Paul Horrell grills SVR boss on JLR’s upcoming 911 Turbo S-fighter
You are here
The Top Gear car review:Peugeot 308
For:A fine upgrade on the old 308, looks and feels comfortable with flashes of premium quality
Against:Not the most dynamic car in this class, some plastics a little scratchy
1.6 e-HDi 115 Allure 5dr
What’s this, then?
It’s Peugeot’s latest hot hatch, the 308 GTI. We’ve...
Majors more on equipment than fun - we’ll wait for the 266bhp 308 R. Hurry up, Peugeot
The fastest version of France’s Focus rival has landed. Another dreaded ‘warm hatch’? Ollie Kew investigates
Peugeot joins Ford with a teeny turbo triple. It’s good as well.
A rather pleasant surprise: comfortable, well-judged and good to drive. Only the toppy price makes you wince
Looks good, rides well, feels smart on the inside. But with soft-edged handling, may struggle in this tough sector.
France’s new hatchback Lion is aiming for the VW Golf. Has it hit the target?
What we say:
This is the best family hatch Peugeot has ever made. Smooth, refined, and most importantly, comfortable
What is it?
This is the replacement for the, um, Peugeot 308. It’s not called the 309 because of a need to breed familiarity with the ‘08’ nomenclature, and going forwards, all Peugeot models will end in ‘08’. It’s also not called the 309 because Peugeot already did that car in 1985. So this is the all new Peugeot 308, on an all-new platform, with an all-new interior and a whole new fight on its hands.
It sits on the same ‘Efficient Modular Platform 2’ (EMP2) as the Citroen C4 Picasso, and is 140kg lighter than the old 308 on average. It’s also lower and wider than before, with a slightly longer wheelbase. That translates into a car that rides supremely well. This new 308 is really very comfortable, cossetting, and refined. The NVH has been suitably buttoned down, it doesn’t bob and weave around on the road, and it remains settled.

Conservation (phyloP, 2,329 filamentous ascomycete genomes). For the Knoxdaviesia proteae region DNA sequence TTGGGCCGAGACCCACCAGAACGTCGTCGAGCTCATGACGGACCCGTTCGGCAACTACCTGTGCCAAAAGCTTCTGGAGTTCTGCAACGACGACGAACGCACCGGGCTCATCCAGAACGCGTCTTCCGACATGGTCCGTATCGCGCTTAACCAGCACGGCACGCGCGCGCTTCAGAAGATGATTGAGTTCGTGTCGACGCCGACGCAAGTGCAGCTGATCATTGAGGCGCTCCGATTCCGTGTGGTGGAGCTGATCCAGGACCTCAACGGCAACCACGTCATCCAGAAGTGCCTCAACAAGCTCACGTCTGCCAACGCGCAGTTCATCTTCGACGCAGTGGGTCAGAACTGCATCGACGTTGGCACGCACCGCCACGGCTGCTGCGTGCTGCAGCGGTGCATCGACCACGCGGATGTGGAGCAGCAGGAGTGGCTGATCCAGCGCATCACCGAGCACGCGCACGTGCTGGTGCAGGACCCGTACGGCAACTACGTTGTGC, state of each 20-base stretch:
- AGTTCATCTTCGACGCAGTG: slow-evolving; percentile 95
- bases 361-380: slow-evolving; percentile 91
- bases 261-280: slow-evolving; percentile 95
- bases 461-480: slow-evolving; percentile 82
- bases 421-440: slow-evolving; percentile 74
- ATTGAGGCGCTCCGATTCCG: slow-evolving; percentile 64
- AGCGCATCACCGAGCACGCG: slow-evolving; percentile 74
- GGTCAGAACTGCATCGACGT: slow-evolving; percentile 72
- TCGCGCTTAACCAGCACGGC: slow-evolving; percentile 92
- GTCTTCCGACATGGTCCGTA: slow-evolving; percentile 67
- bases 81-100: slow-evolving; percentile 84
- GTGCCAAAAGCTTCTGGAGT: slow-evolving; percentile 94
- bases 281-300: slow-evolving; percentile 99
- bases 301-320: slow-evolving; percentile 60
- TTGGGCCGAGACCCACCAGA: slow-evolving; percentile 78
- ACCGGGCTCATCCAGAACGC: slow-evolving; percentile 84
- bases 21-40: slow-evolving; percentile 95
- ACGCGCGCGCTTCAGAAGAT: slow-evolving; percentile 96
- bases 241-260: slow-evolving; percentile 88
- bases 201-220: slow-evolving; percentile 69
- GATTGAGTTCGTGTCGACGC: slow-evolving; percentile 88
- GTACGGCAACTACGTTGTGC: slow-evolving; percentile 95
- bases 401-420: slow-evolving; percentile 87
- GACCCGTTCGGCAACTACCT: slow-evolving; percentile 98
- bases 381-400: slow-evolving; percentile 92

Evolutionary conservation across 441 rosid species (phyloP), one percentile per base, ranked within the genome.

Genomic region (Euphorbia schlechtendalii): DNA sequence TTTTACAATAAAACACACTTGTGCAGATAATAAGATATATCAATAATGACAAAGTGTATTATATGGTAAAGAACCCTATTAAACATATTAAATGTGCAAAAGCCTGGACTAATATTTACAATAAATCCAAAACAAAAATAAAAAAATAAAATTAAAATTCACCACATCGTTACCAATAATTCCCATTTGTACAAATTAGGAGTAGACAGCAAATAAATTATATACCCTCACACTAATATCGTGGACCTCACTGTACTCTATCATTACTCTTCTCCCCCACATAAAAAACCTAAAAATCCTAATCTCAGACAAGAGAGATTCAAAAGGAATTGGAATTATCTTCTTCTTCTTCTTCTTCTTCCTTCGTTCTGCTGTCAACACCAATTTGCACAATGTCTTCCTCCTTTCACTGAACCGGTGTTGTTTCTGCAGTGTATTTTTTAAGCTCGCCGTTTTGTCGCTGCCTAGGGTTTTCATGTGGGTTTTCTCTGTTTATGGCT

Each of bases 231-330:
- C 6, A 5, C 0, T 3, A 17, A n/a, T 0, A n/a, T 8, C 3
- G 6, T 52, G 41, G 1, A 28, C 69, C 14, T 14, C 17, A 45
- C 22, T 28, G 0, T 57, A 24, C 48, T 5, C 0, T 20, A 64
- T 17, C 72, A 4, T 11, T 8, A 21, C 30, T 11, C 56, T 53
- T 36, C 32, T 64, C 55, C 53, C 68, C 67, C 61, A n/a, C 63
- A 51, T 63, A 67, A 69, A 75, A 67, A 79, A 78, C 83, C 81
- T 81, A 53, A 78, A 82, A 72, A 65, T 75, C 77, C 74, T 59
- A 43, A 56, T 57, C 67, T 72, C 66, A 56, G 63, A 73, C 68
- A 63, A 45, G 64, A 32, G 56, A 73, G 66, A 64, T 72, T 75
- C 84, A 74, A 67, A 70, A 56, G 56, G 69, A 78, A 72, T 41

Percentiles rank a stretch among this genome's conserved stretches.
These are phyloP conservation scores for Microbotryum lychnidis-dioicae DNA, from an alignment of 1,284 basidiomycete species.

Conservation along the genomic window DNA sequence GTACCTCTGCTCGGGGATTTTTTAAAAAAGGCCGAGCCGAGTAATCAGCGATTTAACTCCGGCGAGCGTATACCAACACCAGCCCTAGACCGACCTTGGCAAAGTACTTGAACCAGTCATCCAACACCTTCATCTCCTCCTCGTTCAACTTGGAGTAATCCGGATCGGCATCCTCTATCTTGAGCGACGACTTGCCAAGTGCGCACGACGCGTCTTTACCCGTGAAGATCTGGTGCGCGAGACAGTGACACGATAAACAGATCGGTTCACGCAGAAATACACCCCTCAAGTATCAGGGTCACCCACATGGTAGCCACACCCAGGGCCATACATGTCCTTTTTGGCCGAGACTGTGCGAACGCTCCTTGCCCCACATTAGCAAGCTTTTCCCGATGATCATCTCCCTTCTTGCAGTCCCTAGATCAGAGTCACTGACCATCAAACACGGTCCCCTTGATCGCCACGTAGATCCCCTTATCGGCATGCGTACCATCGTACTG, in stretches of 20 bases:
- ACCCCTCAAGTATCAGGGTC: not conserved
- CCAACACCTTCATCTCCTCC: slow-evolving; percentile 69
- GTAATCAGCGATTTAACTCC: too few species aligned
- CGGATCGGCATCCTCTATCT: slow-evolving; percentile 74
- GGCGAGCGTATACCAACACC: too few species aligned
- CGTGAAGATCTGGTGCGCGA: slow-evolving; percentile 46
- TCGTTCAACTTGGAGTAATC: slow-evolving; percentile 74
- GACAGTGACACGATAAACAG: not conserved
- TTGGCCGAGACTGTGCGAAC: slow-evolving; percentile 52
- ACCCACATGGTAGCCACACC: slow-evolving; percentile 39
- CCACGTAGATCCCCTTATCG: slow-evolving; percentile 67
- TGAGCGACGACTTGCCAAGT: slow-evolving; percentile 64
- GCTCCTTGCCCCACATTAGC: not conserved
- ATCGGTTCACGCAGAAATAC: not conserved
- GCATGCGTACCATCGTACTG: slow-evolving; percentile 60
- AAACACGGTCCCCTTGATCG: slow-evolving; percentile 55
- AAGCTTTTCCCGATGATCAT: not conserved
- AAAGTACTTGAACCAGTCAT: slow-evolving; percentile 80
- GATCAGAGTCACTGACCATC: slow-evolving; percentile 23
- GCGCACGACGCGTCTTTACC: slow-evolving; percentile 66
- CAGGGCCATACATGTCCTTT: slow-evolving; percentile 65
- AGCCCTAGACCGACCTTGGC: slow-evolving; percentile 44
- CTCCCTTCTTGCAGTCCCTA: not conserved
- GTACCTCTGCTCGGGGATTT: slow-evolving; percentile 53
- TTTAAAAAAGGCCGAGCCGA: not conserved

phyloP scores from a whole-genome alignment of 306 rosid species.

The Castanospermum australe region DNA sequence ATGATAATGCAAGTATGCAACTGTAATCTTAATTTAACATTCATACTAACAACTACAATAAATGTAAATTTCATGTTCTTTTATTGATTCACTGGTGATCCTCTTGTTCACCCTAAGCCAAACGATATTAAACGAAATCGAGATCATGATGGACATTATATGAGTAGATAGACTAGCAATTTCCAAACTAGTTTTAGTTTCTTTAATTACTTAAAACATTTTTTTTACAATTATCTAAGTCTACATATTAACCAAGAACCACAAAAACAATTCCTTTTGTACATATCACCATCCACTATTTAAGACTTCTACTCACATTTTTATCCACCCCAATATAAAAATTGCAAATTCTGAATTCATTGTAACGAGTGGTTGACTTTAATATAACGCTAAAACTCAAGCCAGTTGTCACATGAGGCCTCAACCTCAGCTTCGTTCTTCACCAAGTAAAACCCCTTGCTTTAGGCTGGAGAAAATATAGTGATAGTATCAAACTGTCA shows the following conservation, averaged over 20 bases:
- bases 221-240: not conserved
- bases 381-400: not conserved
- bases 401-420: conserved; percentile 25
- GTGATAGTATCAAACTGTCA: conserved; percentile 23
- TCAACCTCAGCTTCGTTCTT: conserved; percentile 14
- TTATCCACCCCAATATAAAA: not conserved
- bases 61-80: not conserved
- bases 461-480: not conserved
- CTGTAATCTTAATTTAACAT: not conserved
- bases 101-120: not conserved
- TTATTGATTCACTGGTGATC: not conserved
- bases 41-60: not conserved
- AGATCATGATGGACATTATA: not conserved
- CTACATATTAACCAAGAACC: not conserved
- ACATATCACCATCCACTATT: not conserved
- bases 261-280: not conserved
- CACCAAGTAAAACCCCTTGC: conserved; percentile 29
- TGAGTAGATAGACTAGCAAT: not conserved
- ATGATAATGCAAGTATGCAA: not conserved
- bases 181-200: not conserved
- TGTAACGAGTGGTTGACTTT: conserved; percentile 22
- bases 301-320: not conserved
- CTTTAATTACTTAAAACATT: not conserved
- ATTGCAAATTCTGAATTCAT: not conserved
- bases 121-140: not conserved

But the trade-off comes when you actively want to get it out of shape; there’s noticeable body roll in tight cornering and the steering isn’t as communicative as, say, a Ford Focus’. The 155bhp petrol is a punchy, accessible unit, while the 1.6-litre 115bhp diesel shows some decent refinement too. And that’s the theme here. Comfort.
On the inside
Ooh, here’s where it gets interesting. Sure, the boot is huge (at the expense of some rear legroom), but the big news is how Peugeot has binned practically all the buttonry from the last 308’s centre console, and in its place fitted a 9.7in touchscreen which handles everything you will need: air-con, sat nav, media and so forth. It’s a little fiddly to get used to, but familiarity breeds efficiency, and it adds a welcome dash of ‘posh’ to the interior ambience.
Same goes with the dials (the rev counter revs counter-clockwise which is cool), though there’s an area just below the centre console that’s a bit scratchy. Puts a tiny dent in the overall feeling of premium Peugeot has mostly captured. Overall though, a great package – even the ultra-small steering wheel concept (view the dials above it, not through it) somehow seems to work better here than in the 208.
The base model is a smidge less than £15,000, and around £3k cheaper than a base 1.2-litre VW Golf, so it’s good value to kick off with. There’s a 92bhp 1.6-litre diesel that returns a claimed 78.5mpg while emitting just 95g/km of CO2 (to make it road tax exempt). Another version of this engine returns 91.1mpg and gives off just 82g/km of CO2. Witchcraft. Peugeot packs in plenty of kit for the money too, with the top-spec Feline even offering niceties such as massaging seats.